Two of my closest friends—in my teen years—didn’t have mothers. One had lost her mother in a car accident and only knew her from stories and pictures. My other friend’s mother died of cancer as her daughter entered her teen years. Last week, we considered the motherless Hadassah, biblical heroine Queen Esther.
Even though Hadassah grew up in the care of her male cousin, he instilled solid concepts that guided her entire life. Like many today, Hadassah didn’t grow up in a traditional home with her birth parents, but her godly training showed up in the way she later conducted herself.
Even under the additional trial of her and her countrymen’s captivity, Hadassah thrived. King Xerxes reigned over 127 provinces stretching from India to Ethiopia, plus many captives. When the king needed a replacement queen, his staff robbed the young beauties from every province so the king could have first dubs on gorgeous. The Persian version of the “The Bachelor” was about to begin. During the seizing, they accidentally picked the young Jewish girl Hadassah and deposited her into the care of Hegai, a eunuch in charge of the king’s harem. The harem was in the citadel of Susa surrounded by a moat.
“Every day,” her substitute parent, Mordecai “walked back and forth near the harem to find out how Esther was and what was happening to her” (2:11). Her cousin somehow got word for her to not reveal their heritage, and Esther complied. Esther’s story also reveals that during the confined year of required beauty treatments that Esther “continued to follow Mordecai’s instructions as she had done when he was bringing her up” (2:20). This says a moat load about her character. Even away from her guardian, her heart would not betray family instilled goodness.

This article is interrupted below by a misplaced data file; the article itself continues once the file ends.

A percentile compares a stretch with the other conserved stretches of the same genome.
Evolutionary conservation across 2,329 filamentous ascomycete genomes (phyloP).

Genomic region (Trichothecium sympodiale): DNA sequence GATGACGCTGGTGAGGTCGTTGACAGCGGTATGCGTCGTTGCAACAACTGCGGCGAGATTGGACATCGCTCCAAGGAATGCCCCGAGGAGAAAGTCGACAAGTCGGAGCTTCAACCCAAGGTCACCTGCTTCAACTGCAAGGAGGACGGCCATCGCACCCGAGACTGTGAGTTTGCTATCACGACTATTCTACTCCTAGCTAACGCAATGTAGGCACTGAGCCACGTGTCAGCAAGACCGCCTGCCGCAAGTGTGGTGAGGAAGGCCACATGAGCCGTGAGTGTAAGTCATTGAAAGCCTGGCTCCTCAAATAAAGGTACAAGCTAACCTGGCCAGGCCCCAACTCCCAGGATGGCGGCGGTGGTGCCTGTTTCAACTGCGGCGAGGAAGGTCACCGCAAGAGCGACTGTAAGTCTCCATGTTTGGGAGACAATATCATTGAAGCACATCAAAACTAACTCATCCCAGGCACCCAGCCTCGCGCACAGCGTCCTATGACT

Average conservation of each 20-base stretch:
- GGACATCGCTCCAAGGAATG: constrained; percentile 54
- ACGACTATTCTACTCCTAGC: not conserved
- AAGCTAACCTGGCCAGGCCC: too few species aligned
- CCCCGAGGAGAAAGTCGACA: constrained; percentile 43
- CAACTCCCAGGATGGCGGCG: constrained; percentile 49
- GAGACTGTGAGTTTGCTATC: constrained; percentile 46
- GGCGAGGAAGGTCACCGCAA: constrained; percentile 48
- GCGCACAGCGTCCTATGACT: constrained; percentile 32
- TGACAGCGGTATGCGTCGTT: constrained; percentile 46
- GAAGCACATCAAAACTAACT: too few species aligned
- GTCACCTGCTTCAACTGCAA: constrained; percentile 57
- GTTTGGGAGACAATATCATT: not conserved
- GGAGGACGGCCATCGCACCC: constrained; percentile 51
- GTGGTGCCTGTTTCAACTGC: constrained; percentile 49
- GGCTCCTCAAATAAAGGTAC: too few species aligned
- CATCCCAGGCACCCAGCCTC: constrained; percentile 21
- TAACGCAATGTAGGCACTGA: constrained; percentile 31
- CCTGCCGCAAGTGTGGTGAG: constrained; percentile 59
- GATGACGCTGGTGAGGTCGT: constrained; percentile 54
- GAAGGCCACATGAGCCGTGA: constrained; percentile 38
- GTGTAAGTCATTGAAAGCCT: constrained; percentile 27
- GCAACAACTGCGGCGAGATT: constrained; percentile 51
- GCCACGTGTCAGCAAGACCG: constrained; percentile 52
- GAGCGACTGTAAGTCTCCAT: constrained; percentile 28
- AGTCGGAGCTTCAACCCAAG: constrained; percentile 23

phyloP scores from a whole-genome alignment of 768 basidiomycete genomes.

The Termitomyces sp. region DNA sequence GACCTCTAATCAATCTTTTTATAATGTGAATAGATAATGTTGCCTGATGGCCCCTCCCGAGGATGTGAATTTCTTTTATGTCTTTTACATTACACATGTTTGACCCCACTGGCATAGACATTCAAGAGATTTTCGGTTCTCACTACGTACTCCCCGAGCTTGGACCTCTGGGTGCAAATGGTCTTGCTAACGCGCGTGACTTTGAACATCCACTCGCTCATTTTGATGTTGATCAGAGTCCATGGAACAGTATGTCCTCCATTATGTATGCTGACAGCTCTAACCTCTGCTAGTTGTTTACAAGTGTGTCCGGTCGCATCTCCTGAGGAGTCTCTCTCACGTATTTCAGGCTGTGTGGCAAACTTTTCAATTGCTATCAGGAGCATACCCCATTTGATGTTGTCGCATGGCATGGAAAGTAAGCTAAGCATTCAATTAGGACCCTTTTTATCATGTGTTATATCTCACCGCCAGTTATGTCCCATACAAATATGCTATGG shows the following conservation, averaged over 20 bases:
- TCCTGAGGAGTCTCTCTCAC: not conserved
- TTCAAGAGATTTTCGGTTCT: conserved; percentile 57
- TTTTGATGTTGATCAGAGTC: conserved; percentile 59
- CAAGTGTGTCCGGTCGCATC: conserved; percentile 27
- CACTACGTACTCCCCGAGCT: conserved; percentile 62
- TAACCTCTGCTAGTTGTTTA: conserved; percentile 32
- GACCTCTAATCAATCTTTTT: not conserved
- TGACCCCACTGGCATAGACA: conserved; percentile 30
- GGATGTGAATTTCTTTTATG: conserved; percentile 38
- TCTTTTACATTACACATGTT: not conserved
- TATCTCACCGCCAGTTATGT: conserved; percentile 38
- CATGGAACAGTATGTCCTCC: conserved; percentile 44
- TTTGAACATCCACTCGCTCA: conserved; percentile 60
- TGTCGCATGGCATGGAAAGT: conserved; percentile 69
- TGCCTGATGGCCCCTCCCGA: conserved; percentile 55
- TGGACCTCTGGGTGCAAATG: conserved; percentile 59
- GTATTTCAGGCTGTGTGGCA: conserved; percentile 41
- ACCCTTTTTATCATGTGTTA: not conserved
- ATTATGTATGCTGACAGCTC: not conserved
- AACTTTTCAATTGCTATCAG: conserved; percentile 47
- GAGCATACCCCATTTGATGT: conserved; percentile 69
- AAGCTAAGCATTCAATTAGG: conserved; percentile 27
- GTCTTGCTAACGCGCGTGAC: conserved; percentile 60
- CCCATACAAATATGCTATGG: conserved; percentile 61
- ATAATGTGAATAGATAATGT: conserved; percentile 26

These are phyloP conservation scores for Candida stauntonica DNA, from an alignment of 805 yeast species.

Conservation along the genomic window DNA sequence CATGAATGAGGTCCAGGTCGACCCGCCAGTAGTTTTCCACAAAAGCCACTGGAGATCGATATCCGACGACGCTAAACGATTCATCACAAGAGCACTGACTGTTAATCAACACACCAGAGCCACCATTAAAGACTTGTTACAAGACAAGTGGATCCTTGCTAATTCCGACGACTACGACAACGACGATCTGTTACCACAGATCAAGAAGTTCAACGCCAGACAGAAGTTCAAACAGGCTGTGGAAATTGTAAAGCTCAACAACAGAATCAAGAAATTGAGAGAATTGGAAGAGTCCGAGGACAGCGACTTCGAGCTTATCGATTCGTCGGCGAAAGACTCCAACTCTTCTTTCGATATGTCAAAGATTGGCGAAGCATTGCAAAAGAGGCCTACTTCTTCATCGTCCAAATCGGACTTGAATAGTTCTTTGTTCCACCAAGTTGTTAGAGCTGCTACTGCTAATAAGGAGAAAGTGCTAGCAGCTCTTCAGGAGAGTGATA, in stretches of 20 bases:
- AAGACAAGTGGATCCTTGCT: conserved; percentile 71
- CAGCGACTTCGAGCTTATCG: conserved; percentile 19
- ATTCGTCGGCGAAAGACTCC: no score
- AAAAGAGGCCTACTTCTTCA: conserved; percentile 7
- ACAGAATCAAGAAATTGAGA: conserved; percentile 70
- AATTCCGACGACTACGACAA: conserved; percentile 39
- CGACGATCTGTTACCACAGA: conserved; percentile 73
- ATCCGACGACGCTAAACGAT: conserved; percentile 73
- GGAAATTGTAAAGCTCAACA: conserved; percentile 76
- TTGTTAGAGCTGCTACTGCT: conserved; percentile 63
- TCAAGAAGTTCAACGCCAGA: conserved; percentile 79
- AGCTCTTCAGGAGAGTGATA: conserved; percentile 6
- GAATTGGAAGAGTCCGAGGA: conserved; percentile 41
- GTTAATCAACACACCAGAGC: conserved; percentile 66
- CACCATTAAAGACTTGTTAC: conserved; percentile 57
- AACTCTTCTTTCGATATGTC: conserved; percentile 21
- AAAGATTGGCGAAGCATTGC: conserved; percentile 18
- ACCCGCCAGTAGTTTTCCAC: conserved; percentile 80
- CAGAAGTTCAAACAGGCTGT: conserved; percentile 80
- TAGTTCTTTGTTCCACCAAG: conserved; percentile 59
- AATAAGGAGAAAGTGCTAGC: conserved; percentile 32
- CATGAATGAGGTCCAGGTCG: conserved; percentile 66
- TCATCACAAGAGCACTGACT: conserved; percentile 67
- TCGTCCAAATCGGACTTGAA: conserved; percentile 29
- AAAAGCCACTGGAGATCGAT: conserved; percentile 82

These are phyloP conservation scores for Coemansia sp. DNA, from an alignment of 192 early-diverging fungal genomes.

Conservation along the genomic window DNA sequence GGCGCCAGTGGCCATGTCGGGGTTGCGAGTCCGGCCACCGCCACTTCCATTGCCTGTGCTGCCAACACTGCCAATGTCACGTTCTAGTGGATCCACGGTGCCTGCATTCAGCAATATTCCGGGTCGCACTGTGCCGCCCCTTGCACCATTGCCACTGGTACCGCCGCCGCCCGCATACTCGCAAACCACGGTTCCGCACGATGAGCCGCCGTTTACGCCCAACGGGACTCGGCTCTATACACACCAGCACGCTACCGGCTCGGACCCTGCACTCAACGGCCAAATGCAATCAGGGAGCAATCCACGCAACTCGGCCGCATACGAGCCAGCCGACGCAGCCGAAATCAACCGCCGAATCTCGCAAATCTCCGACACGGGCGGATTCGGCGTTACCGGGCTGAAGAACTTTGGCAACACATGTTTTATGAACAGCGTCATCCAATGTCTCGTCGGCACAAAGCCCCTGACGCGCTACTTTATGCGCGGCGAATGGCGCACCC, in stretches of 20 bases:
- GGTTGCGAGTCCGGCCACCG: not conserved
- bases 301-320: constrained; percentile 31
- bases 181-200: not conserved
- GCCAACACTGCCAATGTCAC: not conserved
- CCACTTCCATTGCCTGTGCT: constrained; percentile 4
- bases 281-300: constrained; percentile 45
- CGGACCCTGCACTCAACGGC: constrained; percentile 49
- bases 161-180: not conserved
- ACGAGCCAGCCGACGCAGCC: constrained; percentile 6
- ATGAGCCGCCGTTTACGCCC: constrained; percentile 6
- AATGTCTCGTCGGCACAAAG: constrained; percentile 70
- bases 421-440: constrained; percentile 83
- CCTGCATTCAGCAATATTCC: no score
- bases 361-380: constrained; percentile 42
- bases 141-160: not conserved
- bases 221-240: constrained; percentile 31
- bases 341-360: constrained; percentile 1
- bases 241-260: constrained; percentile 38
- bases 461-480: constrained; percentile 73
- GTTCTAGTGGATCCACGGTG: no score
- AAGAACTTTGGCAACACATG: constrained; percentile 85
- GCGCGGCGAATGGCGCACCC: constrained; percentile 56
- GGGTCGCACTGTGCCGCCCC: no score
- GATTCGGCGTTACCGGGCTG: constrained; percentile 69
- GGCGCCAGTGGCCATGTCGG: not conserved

Esther was already a captive of the Persia and Media Empires, so in the harem she became a double captive of the system. For her, she was most likely moved from bare-existence living into luxury. It would be like a teen of today moving from the streets to a shopping mall, where she could have her choice of clothing and a food court where nothing had a price tag.
Any girl in Esther’s position might go a little crazy if plunged from poverty to palace—but not Esther. She was so compliant that she immediately won the favor of Hegai and he gave her seven personal maids from the King’s palace. These weren’t mere scullery maids, and she and her servants were given the best harem accommodations.
The young Esther was obviously not bedazzled by her lavish treatment. When it came time for any of the virgins to go to the king, she could pick whatever garment, perfume or beauty treatment she desired. Can you just imagine the razzle-dazzle that some of the girls chose, or what about the costumes that some of today’s teens might chose. But when Esther’s time came, she asked for nothing other than what the attendant suggested.
It’s simply human nature to be impressed with better-than-what-you-have. David and I won a night at the Hyatt Regency downtown Houston, and we were housed in an oversized room near the top with our own terry bath robes and a lovely hospitality room on that floor.
After his shower that evening, my husband said as he was drying off on the thick-as-carpet towel, “I didn’t realize how nice it is to have fluffy towels without raveled strings on the sides to catch my toes.” (I replaced our towels soon after).
Whether living in prosperity or through difficulties, the young Esther remained true to her identity in God. She embodied integrity. I like to imagine little Hadassah’s mother hearing her child’s story one day and delighting in her character. As we honor our mothers this weekend, even if your mother has stepped beyond this world, be the person she longed for you to be.
Happy Mother’s Day.